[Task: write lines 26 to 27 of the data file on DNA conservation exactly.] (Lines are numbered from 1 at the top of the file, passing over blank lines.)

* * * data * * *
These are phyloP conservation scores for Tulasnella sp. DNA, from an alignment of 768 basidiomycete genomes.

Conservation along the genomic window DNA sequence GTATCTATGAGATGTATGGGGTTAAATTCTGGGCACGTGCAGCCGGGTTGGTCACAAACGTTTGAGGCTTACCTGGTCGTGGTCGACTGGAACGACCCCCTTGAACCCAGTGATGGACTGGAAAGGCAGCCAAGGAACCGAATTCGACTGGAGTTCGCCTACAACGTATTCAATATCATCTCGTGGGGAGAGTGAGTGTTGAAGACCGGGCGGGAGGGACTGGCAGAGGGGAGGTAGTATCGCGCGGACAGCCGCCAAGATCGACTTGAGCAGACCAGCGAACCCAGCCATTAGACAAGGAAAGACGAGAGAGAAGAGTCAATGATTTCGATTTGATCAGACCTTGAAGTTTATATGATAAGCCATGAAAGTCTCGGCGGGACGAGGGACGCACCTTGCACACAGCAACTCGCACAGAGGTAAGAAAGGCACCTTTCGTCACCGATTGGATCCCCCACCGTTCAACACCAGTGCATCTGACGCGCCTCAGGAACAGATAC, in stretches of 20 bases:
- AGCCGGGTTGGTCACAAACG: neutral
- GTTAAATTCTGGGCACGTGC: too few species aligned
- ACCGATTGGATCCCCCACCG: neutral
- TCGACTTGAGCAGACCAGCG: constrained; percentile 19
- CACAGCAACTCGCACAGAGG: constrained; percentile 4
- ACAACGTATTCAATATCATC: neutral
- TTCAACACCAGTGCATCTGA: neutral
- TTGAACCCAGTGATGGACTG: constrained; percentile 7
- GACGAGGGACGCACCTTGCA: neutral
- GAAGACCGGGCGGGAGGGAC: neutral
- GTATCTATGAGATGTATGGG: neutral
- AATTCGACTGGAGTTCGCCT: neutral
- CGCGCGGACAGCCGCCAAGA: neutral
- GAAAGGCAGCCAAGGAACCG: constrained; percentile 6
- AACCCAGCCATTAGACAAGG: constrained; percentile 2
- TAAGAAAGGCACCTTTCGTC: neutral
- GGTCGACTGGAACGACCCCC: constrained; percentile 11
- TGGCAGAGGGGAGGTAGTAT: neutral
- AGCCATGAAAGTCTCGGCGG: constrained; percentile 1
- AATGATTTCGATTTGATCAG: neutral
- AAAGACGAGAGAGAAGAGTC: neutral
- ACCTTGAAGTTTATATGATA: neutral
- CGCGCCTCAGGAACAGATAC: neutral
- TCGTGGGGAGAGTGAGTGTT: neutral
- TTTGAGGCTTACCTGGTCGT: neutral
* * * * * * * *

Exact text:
- TCGTGGGGAGAGTGAGTGTT: neutral
- TTTGAGGCTTACCTGGTCGT: neutral